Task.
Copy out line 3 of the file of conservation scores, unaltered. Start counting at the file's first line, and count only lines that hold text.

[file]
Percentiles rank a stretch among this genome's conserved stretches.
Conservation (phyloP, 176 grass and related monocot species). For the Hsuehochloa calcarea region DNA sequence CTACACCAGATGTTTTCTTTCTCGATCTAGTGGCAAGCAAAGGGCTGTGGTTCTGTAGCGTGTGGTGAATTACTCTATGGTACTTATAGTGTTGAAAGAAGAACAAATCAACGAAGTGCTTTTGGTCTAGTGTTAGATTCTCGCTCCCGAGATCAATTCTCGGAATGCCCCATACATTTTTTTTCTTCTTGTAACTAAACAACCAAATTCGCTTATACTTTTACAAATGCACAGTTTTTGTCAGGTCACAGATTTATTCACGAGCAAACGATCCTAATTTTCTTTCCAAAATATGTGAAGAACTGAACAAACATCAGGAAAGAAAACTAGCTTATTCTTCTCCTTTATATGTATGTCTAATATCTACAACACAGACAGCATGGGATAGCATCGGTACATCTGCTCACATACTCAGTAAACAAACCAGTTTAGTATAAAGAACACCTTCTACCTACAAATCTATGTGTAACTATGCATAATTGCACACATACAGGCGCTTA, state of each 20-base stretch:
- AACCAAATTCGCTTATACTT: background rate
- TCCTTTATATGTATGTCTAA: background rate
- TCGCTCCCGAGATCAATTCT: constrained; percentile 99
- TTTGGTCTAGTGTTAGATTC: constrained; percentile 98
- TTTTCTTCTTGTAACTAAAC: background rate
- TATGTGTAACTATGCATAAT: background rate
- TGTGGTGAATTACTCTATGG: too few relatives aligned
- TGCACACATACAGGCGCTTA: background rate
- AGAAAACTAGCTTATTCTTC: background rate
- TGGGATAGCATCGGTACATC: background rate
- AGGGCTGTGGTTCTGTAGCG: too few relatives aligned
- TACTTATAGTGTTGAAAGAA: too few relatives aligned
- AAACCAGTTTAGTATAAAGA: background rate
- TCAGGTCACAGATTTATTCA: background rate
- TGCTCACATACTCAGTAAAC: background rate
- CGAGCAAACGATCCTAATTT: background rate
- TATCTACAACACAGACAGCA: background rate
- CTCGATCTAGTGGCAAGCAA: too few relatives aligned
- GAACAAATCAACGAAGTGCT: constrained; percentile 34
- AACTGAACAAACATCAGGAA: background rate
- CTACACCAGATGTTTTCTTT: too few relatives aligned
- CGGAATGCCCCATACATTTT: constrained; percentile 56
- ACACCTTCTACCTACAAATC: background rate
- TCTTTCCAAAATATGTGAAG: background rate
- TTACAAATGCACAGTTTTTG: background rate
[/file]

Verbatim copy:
- AACCAAATTCGCTTATACTT: background rate